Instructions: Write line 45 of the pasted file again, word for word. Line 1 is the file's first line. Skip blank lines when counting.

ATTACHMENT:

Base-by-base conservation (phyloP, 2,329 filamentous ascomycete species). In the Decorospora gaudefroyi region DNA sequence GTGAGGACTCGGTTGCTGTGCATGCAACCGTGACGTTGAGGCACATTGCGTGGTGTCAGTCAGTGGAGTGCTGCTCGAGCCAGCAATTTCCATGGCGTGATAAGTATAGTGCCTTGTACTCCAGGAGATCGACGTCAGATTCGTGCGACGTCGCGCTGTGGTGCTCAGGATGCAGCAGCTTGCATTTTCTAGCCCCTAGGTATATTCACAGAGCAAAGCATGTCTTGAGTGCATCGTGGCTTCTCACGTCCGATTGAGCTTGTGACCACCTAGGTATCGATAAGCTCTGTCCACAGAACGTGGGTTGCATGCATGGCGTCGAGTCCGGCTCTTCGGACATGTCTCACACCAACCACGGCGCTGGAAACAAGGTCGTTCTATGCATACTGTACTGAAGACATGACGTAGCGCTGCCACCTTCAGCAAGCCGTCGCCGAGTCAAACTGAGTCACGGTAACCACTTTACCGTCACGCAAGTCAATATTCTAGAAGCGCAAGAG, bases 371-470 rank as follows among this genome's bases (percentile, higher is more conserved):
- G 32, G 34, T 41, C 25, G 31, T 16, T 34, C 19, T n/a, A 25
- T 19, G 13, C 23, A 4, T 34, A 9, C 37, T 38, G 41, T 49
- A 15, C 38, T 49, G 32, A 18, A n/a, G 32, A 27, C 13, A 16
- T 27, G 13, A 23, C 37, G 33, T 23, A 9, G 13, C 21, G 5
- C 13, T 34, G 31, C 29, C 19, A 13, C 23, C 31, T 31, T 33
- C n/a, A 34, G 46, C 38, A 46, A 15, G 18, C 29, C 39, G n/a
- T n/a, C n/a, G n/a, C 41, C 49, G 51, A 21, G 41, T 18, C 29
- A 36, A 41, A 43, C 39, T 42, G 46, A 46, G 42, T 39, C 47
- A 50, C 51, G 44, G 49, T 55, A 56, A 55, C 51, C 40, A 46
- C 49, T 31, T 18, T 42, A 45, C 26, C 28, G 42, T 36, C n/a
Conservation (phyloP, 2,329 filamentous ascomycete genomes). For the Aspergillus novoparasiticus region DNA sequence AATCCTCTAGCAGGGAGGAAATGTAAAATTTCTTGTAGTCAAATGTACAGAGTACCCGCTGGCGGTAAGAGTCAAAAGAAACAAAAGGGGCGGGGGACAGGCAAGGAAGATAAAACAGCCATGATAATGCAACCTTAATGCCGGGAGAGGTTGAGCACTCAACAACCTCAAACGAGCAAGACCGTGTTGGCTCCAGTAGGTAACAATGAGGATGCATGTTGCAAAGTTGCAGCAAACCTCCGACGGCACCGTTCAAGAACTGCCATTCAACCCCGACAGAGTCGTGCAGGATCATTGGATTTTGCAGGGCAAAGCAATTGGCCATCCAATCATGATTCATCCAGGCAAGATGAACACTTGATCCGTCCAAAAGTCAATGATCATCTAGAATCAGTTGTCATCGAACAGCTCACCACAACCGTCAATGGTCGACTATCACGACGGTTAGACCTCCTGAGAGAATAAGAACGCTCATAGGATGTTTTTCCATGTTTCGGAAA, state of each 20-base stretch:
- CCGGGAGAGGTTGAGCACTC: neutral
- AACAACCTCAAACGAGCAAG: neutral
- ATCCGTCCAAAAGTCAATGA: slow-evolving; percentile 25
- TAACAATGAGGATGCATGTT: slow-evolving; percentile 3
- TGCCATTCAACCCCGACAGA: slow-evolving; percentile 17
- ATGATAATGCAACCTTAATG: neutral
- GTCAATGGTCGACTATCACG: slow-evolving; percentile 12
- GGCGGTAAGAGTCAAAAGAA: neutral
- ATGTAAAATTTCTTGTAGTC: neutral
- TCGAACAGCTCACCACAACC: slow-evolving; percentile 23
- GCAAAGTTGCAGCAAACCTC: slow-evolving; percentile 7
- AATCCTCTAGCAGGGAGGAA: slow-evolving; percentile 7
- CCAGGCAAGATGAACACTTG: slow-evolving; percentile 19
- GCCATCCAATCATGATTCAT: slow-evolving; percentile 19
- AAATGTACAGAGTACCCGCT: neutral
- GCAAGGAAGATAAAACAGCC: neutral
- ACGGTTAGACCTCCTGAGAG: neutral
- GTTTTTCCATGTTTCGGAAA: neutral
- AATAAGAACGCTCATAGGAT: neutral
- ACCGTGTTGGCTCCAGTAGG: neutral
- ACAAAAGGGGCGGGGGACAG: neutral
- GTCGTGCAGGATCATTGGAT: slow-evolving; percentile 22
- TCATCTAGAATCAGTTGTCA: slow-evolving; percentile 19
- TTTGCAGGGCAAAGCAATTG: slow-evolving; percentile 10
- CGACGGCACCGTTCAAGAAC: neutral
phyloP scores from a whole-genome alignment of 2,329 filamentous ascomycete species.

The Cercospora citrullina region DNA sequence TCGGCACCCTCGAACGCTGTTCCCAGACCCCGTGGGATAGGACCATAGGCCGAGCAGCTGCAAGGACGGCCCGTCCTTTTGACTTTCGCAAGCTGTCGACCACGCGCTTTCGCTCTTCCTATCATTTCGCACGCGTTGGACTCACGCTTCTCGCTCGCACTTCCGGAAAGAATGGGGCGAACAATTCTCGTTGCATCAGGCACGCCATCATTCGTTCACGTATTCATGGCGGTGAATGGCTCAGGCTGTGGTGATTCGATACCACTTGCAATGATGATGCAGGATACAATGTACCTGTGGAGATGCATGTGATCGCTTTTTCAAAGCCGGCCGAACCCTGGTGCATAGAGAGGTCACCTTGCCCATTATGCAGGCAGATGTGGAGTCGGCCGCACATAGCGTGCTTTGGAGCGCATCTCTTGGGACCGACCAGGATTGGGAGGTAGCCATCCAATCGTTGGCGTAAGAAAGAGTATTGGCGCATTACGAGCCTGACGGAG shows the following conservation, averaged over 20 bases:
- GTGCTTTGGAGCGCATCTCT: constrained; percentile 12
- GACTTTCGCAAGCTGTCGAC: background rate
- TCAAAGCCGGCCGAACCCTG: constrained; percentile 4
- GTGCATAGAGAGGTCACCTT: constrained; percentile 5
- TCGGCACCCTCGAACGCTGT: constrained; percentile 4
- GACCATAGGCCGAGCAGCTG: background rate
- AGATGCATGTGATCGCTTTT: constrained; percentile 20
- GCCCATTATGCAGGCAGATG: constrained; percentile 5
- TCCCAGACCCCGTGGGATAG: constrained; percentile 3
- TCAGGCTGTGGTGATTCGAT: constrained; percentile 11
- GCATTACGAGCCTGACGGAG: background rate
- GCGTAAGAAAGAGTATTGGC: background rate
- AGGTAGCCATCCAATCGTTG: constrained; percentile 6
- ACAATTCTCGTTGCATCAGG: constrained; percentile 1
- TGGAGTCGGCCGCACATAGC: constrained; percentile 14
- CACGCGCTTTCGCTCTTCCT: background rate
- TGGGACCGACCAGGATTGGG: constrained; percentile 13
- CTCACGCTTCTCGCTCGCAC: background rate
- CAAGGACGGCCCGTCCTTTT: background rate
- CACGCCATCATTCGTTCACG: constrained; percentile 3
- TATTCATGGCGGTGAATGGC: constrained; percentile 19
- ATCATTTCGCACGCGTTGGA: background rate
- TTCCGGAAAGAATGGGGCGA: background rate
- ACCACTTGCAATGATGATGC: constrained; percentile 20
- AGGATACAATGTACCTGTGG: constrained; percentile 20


- GACCATAGGCCGAGCAGCTG: background rate